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dc.contributor.authorFranz, Florian
dc.contributor.authorAngerer, Verena
dc.contributor.authorBrandt, Simon D.
dc.contributor.authorMcLaughlin, Gavin
dc.contributor.authorKavanagh, Pierce V.
dc.contributor.authorMoosman, Bjorn
dc.contributor.authorAuwärter, Volker
dc.identifier.citationFlorian,F., Angerer, V., Brandt, S., McLaughlin, G., Kavanagh, P.V., Moosmann, B., Auwärter, V. (2016). In vitro metabolism of the synthetic cannabinoid 3,5‐AB‐CHMFUPPYCA and its 5,3‐regioisomer and investigation of their thermal stability. Drug Testing and Analysis. 9(2): 311-316. DOI: 10.1002/dta.1950en_US
dc.identifier.otherArticle - Life & Physical Sciences AITen_US
dc.description.abstractRecently, the pyrazole‐containing synthetic cannabinoid N‐(1‐amino‐3‐methyl‐1‐oxobutan‐2‐yl)‐1‐(cyclohexylmethyl)‐3‐(4‐fluorophenyl)‐1H‐pyrazole‐5‐carboxamide (3,5‐AB‐CHMFUPPYCA) has been identified as a ‘research chemical’ both in powdered form and as an adulterant present in herbal preparations. Urine is the most common matrix used for abstinence control and the extensive metabolism of synthetic cannabinoids requires implementation of targeted analysis. The present study describes the investigation of the in vitro phase I metabolism of 3,5‐AB‐CHMFUPPYCA and its regioisomer 5,3‐AB‐CHMFUPPYCA using pooled human liver microsomes. Metabolic patterns of both AB‐CHMFUPPYCA isomers were qualitatively similar and dominated by oxidation of the cyclohexylmethyl side chain. Biotransformation to monohydroxylated metabolites of high abundance confirmed that these species might serve as suitable targets for urine analysis. Furthermore, since synthetic cannabinoids are commonly administered by smoking and because some metabolites can also be formed as thermolytic artefacts, the stability of both isomers was assessed under smoking conditions. Under these conditions, pyrolytic cleavage of the amide bond occurred that led to approximately 3 % conversion to heat‐induced degradation products that were also detected during metabolism. These artefactual ‘metabolites’ could potentially bias in vivo metabolic profiles after smoking and might have to be considered for interpretation of metabolite findings during hair analysis. This might be relevant to the analysis of hair samples where detection of metabolites is generally accepted as a strong indication of drug use rather than a potential external contamination.en_US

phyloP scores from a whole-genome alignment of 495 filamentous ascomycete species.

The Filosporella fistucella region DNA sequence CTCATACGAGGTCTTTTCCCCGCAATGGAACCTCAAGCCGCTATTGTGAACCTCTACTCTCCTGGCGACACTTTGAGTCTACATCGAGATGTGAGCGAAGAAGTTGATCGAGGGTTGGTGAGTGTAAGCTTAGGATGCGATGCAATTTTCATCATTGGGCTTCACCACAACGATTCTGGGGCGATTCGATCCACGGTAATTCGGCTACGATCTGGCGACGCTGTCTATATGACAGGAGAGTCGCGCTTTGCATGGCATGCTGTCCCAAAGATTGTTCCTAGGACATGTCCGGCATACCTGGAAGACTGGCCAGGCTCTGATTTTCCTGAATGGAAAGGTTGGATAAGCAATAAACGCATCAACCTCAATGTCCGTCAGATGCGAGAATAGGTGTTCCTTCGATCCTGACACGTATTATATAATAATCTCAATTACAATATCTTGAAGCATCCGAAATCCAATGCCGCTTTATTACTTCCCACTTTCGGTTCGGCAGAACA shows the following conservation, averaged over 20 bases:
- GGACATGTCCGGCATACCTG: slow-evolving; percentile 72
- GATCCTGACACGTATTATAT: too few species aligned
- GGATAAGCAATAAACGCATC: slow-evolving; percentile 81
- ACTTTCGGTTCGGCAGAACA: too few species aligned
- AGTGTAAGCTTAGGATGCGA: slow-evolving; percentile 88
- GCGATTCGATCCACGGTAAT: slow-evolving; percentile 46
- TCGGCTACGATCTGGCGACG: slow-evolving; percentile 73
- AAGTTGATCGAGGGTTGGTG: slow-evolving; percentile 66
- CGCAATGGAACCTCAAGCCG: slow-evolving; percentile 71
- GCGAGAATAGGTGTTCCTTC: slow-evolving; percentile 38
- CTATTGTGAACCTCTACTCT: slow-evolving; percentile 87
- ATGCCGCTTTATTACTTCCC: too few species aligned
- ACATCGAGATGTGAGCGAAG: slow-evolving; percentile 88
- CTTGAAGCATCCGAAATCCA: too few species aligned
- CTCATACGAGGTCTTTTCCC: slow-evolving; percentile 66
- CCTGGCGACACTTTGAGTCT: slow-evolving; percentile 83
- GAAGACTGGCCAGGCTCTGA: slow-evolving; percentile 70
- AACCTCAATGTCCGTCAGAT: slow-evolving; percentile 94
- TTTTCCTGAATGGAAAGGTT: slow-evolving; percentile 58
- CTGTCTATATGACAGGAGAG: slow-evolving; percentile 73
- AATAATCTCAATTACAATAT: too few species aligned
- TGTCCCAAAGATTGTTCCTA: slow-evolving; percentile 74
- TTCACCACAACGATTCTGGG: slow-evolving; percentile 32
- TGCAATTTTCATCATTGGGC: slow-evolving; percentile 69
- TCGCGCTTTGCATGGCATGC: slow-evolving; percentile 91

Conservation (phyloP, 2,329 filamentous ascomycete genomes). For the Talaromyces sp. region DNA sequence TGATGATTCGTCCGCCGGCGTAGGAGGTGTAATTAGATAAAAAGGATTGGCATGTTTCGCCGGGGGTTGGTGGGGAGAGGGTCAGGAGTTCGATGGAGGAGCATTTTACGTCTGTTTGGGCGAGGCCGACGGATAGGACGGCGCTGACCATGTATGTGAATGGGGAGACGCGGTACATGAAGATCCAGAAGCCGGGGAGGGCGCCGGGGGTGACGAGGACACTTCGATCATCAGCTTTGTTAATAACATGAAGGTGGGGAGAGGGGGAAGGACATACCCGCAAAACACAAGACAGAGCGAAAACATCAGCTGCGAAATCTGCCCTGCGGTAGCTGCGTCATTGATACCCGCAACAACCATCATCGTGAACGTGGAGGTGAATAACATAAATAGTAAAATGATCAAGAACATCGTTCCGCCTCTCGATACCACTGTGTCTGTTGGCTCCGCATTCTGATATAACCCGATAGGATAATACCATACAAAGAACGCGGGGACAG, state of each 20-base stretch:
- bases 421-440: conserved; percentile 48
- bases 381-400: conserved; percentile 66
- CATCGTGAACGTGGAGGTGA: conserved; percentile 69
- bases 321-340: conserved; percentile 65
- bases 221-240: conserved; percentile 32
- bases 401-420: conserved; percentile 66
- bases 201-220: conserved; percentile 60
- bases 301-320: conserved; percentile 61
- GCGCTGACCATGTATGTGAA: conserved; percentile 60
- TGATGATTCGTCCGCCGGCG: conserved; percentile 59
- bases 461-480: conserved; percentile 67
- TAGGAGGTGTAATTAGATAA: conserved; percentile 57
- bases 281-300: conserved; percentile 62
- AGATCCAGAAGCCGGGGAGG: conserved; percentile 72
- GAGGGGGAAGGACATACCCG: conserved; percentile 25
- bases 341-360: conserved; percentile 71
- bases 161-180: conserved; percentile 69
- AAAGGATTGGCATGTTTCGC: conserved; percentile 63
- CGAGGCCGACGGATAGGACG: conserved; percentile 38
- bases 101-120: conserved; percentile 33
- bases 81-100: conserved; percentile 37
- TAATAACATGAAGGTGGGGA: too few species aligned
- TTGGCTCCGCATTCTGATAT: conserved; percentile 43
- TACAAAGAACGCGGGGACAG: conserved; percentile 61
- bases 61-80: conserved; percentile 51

dc.relation.ispartofDrug Testing and Analysisen_US
dc.rightsAttribution-NonCommercial-NoDerivs 3.0 Ireland*
dc.subjectNew psychoactive substancesen_US
dc.subjectPooled human liver microsomesen_US
dc.subjectSynthetic cannabinoidsen_US
dc.titleIn vitro metabolism of the synthetic cannabinoid 3,5‐AB‐CHMFUPPYCA and its 5,3‐regioisomer and investigation of their thermal stability.en_US
dc.identifier.doidoi: 10.1002/dta.1950
dc.rights.accessOpen Accessen_US
dc.subject.departmentFaculty of Science & Health AITen_US

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